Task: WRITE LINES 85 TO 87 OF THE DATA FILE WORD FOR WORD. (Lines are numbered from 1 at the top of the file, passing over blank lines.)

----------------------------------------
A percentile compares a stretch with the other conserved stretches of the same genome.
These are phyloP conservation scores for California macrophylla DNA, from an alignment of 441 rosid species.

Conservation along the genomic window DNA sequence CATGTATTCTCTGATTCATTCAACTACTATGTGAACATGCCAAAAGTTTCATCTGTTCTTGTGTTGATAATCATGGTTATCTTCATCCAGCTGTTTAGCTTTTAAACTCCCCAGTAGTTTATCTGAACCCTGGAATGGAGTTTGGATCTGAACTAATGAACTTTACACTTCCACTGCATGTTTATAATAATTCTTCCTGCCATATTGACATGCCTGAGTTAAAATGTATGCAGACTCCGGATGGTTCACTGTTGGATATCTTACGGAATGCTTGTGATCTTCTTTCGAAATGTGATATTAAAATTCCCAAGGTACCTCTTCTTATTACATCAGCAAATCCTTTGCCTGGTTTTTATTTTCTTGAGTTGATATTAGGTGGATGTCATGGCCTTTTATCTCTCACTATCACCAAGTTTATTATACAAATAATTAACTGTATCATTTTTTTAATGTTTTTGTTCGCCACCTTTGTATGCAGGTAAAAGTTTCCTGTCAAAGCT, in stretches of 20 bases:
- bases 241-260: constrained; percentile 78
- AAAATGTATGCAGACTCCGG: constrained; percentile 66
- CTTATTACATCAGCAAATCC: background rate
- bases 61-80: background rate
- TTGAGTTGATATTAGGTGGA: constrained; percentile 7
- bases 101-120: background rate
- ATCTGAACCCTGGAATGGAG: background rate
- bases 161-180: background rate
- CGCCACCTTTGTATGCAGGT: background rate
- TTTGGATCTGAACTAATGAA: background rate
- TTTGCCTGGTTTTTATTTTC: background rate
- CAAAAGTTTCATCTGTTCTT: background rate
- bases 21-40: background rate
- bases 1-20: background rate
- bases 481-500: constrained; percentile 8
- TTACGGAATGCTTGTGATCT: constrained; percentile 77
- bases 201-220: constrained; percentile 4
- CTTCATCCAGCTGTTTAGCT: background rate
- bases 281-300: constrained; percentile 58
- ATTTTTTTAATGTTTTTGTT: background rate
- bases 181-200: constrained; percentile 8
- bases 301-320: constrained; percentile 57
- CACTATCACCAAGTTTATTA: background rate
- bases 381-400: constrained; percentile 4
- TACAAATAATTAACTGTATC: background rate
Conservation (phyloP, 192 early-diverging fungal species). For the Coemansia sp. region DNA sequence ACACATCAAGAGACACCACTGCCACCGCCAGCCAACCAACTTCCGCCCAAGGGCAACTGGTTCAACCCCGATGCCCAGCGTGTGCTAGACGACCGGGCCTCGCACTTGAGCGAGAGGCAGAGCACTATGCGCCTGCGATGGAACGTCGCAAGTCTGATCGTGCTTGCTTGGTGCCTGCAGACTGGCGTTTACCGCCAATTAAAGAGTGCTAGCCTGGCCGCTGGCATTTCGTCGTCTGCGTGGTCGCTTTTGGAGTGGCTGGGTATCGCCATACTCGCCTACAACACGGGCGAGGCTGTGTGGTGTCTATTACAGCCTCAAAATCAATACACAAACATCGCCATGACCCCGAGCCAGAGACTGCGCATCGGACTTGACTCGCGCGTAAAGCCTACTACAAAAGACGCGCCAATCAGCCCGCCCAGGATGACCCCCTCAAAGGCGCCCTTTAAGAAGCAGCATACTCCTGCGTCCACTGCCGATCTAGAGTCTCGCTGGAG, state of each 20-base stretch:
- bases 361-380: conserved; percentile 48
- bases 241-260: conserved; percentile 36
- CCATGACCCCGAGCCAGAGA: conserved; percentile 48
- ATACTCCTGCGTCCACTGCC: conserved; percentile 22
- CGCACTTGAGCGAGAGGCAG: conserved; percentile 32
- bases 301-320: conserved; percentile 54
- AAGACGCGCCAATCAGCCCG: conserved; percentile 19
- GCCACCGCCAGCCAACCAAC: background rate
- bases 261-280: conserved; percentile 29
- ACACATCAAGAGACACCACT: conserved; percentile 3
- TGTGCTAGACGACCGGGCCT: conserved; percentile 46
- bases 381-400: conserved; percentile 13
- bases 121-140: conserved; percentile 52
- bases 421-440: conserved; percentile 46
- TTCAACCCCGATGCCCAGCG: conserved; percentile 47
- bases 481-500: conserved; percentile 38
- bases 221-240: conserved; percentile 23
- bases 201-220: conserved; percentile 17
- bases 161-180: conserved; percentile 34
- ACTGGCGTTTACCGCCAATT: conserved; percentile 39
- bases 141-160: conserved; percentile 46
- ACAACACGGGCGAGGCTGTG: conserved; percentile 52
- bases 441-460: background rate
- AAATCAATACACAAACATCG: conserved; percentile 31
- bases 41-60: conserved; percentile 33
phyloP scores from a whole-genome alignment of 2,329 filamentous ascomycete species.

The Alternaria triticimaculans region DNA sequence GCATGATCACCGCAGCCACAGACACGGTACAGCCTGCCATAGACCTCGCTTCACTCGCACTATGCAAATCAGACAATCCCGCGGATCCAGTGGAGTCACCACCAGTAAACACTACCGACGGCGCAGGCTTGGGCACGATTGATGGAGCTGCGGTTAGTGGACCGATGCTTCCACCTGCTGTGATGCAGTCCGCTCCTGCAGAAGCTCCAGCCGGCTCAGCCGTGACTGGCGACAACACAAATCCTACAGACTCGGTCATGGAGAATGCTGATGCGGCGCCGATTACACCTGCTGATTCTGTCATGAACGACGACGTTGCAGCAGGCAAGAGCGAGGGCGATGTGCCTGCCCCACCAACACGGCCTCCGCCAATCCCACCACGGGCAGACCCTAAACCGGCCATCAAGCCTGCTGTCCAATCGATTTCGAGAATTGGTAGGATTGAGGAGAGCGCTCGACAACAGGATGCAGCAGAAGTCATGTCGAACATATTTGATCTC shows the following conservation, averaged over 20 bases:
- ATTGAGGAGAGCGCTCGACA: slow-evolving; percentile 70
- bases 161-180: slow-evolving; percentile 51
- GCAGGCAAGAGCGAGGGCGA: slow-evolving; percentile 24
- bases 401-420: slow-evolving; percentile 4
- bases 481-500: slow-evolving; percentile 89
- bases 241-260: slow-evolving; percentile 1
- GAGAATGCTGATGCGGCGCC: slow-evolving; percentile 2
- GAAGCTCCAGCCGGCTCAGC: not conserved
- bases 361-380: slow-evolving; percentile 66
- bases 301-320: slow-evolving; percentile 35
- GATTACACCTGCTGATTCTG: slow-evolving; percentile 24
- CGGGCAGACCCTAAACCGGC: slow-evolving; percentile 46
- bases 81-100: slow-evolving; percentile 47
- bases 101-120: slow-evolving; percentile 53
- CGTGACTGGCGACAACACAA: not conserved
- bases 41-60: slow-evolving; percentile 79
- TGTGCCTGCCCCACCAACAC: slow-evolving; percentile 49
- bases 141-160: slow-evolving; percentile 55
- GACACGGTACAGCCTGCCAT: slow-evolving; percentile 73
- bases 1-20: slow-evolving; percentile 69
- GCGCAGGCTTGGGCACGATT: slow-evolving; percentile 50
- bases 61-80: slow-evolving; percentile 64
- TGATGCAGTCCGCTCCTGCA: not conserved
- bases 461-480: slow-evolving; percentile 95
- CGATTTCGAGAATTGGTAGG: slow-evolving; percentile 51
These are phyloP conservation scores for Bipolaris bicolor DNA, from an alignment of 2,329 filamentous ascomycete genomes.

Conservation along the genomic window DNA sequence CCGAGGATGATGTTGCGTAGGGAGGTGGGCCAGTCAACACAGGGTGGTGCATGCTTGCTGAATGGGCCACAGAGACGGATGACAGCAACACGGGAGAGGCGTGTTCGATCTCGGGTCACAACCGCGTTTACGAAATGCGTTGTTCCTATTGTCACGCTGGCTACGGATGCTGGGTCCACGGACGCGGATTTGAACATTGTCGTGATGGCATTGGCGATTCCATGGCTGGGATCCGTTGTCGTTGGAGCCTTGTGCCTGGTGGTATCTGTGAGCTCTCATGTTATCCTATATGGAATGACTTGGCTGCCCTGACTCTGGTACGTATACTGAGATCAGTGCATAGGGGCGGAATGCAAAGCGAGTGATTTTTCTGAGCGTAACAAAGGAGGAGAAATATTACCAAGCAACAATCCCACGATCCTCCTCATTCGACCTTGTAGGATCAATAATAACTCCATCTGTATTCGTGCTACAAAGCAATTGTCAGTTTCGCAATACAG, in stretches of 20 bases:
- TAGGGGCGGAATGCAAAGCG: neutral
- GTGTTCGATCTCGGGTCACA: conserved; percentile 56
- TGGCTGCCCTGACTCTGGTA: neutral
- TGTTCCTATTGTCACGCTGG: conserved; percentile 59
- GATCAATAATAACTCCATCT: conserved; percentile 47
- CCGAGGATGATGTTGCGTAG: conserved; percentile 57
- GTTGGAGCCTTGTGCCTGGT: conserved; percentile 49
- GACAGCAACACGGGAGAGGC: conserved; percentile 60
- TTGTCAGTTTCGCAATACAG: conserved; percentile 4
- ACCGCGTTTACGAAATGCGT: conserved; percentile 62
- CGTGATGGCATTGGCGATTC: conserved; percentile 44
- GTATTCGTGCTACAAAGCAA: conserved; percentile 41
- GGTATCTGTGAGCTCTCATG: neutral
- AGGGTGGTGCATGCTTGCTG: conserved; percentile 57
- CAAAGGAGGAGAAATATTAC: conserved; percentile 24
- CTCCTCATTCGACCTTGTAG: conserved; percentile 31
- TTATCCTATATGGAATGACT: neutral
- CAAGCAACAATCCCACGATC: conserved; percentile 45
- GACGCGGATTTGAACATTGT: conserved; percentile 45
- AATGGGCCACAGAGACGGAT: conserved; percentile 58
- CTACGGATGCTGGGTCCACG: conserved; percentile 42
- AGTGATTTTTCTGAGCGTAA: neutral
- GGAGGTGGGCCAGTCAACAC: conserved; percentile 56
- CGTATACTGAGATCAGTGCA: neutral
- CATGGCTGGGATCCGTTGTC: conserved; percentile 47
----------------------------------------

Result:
- GTGTTCGATCTCGGGTCACA: conserved; percentile 56
- TGGCTGCCCTGACTCTGGTA: neutral
- TGTTCCTATTGTCACGCTGG: conserved; percentile 59